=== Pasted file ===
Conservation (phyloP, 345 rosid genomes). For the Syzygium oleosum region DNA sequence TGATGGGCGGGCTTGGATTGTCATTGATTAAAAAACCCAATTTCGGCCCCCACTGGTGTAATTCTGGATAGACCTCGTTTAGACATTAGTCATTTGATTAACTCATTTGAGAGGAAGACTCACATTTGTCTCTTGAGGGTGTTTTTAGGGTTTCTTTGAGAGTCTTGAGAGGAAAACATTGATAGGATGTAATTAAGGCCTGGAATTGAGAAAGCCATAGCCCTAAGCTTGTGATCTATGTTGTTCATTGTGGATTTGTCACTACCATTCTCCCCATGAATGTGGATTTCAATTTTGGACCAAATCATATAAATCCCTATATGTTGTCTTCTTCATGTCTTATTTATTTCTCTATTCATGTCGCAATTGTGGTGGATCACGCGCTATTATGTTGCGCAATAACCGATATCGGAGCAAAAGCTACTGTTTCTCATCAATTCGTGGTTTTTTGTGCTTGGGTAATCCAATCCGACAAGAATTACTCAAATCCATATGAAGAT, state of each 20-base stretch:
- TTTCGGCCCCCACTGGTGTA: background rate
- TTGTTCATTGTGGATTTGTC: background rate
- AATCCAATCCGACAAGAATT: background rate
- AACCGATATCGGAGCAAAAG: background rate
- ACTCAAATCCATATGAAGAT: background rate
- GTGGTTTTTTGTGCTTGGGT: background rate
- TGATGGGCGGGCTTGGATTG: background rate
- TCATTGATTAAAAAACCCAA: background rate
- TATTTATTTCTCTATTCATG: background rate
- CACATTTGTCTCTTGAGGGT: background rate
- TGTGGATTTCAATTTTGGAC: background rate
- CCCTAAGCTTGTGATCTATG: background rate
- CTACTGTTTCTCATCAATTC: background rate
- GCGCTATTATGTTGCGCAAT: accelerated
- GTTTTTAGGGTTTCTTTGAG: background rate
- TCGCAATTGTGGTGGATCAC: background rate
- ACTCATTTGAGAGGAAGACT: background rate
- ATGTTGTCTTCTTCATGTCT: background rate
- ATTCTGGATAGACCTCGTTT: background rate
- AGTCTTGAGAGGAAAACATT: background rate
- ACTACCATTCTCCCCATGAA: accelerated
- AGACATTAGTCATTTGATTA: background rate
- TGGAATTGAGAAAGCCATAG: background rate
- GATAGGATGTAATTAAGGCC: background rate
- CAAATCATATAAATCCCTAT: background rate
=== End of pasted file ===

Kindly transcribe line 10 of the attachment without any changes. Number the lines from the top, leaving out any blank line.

- TATTTATTTCTCTATTCATG: background rate